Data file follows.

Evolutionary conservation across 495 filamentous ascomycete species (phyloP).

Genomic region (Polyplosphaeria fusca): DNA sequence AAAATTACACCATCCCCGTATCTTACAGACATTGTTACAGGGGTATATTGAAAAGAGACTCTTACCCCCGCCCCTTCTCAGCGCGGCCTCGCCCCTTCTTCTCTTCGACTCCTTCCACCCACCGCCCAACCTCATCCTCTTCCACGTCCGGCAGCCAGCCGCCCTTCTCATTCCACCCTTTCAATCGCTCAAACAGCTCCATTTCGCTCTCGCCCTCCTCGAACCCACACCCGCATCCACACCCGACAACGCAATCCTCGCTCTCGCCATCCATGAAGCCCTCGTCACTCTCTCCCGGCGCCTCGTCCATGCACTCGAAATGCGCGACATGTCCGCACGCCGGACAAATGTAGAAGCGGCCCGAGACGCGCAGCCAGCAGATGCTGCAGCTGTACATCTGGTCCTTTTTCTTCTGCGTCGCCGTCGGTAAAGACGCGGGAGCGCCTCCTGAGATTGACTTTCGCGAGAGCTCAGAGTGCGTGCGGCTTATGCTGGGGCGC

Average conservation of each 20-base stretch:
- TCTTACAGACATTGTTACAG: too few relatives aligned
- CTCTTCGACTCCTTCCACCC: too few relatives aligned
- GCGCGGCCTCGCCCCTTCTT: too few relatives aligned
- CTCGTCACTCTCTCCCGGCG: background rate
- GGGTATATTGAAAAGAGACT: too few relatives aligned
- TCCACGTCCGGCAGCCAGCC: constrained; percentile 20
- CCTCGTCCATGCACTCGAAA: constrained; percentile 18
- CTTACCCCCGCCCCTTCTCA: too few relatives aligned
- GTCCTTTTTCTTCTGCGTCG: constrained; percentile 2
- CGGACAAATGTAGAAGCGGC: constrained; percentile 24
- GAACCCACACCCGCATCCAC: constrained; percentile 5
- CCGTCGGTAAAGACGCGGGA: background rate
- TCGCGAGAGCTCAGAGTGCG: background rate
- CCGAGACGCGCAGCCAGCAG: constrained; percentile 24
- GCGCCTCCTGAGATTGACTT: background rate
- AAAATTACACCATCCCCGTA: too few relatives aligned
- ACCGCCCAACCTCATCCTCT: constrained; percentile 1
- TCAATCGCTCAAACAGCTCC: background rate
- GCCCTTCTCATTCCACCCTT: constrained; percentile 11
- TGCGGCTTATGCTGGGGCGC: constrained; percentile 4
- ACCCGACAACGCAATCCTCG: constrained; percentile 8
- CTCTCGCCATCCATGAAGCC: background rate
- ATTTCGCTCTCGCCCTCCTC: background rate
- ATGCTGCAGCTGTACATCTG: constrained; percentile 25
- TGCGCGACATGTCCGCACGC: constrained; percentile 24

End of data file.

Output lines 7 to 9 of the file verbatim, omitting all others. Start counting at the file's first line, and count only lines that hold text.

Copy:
- CTCGTCACTCTCTCCCGGCG: background rate
- GGGTATATTGAAAAGAGACT: too few relatives aligned
- TCCACGTCCGGCAGCCAGCC: constrained; percentile 20